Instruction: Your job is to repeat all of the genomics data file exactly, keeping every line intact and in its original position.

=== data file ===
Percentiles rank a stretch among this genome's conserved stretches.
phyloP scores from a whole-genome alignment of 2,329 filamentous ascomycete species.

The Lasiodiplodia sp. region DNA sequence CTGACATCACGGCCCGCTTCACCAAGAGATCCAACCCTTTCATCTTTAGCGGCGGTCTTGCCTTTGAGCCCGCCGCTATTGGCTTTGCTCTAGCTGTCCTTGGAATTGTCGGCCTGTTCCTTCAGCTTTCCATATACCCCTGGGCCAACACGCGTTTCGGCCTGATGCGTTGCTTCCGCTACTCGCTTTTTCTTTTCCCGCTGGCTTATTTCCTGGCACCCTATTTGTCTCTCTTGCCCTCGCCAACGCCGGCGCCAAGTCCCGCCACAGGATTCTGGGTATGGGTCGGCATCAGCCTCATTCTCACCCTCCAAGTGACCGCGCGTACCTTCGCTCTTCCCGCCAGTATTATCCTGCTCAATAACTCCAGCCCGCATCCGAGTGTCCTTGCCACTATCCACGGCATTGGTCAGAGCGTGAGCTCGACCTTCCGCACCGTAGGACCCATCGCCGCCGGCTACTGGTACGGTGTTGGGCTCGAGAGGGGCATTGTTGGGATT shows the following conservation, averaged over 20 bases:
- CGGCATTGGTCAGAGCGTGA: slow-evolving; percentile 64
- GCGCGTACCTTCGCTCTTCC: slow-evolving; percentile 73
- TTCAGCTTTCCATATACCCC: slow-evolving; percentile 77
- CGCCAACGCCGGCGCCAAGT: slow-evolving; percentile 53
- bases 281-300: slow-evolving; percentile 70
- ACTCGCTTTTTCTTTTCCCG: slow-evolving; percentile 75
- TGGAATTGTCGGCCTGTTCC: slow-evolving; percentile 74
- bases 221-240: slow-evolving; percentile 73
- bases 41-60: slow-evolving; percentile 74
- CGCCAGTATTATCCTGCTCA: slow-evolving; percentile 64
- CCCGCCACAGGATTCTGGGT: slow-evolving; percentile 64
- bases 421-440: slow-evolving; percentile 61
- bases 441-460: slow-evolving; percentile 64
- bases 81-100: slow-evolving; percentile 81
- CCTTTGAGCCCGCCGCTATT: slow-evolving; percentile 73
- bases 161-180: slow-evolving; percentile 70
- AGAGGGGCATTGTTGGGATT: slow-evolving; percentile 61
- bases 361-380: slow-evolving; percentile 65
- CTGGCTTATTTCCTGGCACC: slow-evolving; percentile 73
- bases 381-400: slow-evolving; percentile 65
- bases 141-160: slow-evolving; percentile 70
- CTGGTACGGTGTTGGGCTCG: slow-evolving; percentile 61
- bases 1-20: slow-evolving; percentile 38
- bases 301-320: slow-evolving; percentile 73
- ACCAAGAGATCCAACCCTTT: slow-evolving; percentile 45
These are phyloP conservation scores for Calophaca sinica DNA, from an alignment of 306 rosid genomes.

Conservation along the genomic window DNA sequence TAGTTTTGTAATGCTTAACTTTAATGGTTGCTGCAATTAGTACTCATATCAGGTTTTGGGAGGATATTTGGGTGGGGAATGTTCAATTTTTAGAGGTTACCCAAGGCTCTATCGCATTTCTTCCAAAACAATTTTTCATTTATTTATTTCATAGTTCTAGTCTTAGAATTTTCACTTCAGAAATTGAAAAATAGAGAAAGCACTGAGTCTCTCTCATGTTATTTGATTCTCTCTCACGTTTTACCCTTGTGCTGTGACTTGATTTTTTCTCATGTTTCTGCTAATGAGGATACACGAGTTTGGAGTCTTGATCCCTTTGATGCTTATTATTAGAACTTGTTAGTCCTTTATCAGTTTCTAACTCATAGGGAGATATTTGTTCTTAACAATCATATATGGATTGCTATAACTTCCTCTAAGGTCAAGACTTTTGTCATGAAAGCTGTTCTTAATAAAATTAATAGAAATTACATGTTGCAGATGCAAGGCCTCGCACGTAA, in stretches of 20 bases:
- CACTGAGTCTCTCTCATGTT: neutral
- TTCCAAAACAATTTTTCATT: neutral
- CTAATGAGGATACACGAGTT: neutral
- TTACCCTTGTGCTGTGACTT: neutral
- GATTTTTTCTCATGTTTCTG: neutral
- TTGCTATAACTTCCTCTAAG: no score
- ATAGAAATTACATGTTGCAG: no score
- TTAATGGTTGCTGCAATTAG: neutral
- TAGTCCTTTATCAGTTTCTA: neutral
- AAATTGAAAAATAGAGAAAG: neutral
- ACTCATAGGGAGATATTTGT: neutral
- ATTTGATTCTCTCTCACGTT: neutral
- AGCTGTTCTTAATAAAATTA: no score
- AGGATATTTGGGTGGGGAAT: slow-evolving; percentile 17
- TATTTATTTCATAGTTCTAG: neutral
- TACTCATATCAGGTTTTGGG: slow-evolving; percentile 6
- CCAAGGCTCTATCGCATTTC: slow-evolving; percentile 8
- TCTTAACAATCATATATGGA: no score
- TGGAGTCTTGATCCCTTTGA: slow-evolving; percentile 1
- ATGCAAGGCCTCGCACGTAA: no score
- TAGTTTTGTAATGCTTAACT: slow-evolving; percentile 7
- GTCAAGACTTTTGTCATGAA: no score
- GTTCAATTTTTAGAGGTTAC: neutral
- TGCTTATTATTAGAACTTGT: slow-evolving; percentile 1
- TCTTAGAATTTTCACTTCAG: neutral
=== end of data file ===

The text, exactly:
Percentiles rank a stretch among this genome's conserved stretches.
phyloP scores from a whole-genome alignment of 2,329 filamentous ascomycete species.

The Lasiodiplodia sp. region DNA sequence CTGACATCACGGCCCGCTTCACCAAGAGATCCAACCCTTTCATCTTTAGCGGCGGTCTTGCCTTTGAGCCCGCCGCTATTGGCTTTGCTCTAGCTGTCCTTGGAATTGTCGGCCTGTTCCTTCAGCTTTCCATATACCCCTGGGCCAACACGCGTTTCGGCCTGATGCGTTGCTTCCGCTACTCGCTTTTTCTTTTCCCGCTGGCTTATTTCCTGGCACCCTATTTGTCTCTCTTGCCCTCGCCAACGCCGGCGCCAAGTCCCGCCACAGGATTCTGGGTATGGGTCGGCATCAGCCTCATTCTCACCCTCCAAGTGACCGCGCGTACCTTCGCTCTTCCCGCCAGTATTATCCTGCTCAATAACTCCAGCCCGCATCCGAGTGTCCTTGCCACTATCCACGGCATTGGTCAGAGCGTGAGCTCGACCTTCCGCACCGTAGGACCCATCGCCGCCGGCTACTGGTACGGTGTTGGGCTCGAGAGGGGCATTGTTGGGATT shows the following conservation, averaged over 20 bases:
- CGGCATTGGTCAGAGCGTGA: slow-evolving; percentile 64
- GCGCGTACCTTCGCTCTTCC: slow-evolving; percentile 73
- TTCAGCTTTCCATATACCCC: slow-evolving; percentile 77
- CGCCAACGCCGGCGCCAAGT: slow-evolving; percentile 53
- bases 281-300: slow-evolving; percentile 70
- ACTCGCTTTTTCTTTTCCCG: slow-evolving; percentile 75
- TGGAATTGTCGGCCTGTTCC: slow-evolving; percentile 74
- bases 221-240: slow-evolving; percentile 73
- bases 41-60: slow-evolving; percentile 74
- CGCCAGTATTATCCTGCTCA: slow-evolving; percentile 64
- CCCGCCACAGGATTCTGGGT: slow-evolving; percentile 64
- bases 421-440: slow-evolving; percentile 61
- bases 441-460: slow-evolving; percentile 64
- bases 81-100: slow-evolving; percentile 81
- CCTTTGAGCCCGCCGCTATT: slow-evolving; percentile 73
- bases 161-180: slow-evolving; percentile 70
- AGAGGGGCATTGTTGGGATT: slow-evolving; percentile 61
- bases 361-380: slow-evolving; percentile 65
- CTGGCTTATTTCCTGGCACC: slow-evolving; percentile 73
- bases 381-400: slow-evolving; percentile 65
- bases 141-160: slow-evolving; percentile 70
- CTGGTACGGTGTTGGGCTCG: slow-evolving; percentile 61
- bases 1-20: slow-evolving; percentile 38
- bases 301-320: slow-evolving; percentile 73
- ACCAAGAGATCCAACCCTTT: slow-evolving; percentile 45
These are phyloP conservation scores for Calophaca sinica DNA, from an alignment of 306 rosid genomes.

Conservation along the genomic window DNA sequence TAGTTTTGTAATGCTTAACTTTAATGGTTGCTGCAATTAGTACTCATATCAGGTTTTGGGAGGATATTTGGGTGGGGAATGTTCAATTTTTAGAGGTTACCCAAGGCTCTATCGCATTTCTTCCAAAACAATTTTTCATTTATTTATTTCATAGTTCTAGTCTTAGAATTTTCACTTCAGAAATTGAAAAATAGAGAAAGCACTGAGTCTCTCTCATGTTATTTGATTCTCTCTCACGTTTTACCCTTGTGCTGTGACTTGATTTTTTCTCATGTTTCTGCTAATGAGGATACACGAGTTTGGAGTCTTGATCCCTTTGATGCTTATTATTAGAACTTGTTAGTCCTTTATCAGTTTCTAACTCATAGGGAGATATTTGTTCTTAACAATCATATATGGATTGCTATAACTTCCTCTAAGGTCAAGACTTTTGTCATGAAAGCTGTTCTTAATAAAATTAATAGAAATTACATGTTGCAGATGCAAGGCCTCGCACGTAA, in stretches of 20 bases:
- CACTGAGTCTCTCTCATGTT: neutral
- TTCCAAAACAATTTTTCATT: neutral
- CTAATGAGGATACACGAGTT: neutral
- TTACCCTTGTGCTGTGACTT: neutral
- GATTTTTTCTCATGTTTCTG: neutral
- TTGCTATAACTTCCTCTAAG: no score
- ATAGAAATTACATGTTGCAG: no score
- TTAATGGTTGCTGCAATTAG: neutral
- TAGTCCTTTATCAGTTTCTA: neutral
- AAATTGAAAAATAGAGAAAG: neutral
- ACTCATAGGGAGATATTTGT: neutral
- ATTTGATTCTCTCTCACGTT: neutral
- AGCTGTTCTTAATAAAATTA: no score
- AGGATATTTGGGTGGGGAAT: slow-evolving; percentile 17
- TATTTATTTCATAGTTCTAG: neutral
- TACTCATATCAGGTTTTGGG: slow-evolving; percentile 6
- CCAAGGCTCTATCGCATTTC: slow-evolving; percentile 8
- TCTTAACAATCATATATGGA: no score
- TGGAGTCTTGATCCCTTTGA: slow-evolving; percentile 1
- ATGCAAGGCCTCGCACGTAA: no score
- TAGTTTTGTAATGCTTAACT: slow-evolving; percentile 7
- GTCAAGACTTTTGTCATGAA: no score
- GTTCAATTTTTAGAGGTTAC: neutral
- TGCTTATTATTAGAACTTGT: slow-evolving; percentile 1
- TCTTAGAATTTTCACTTCAG: neutral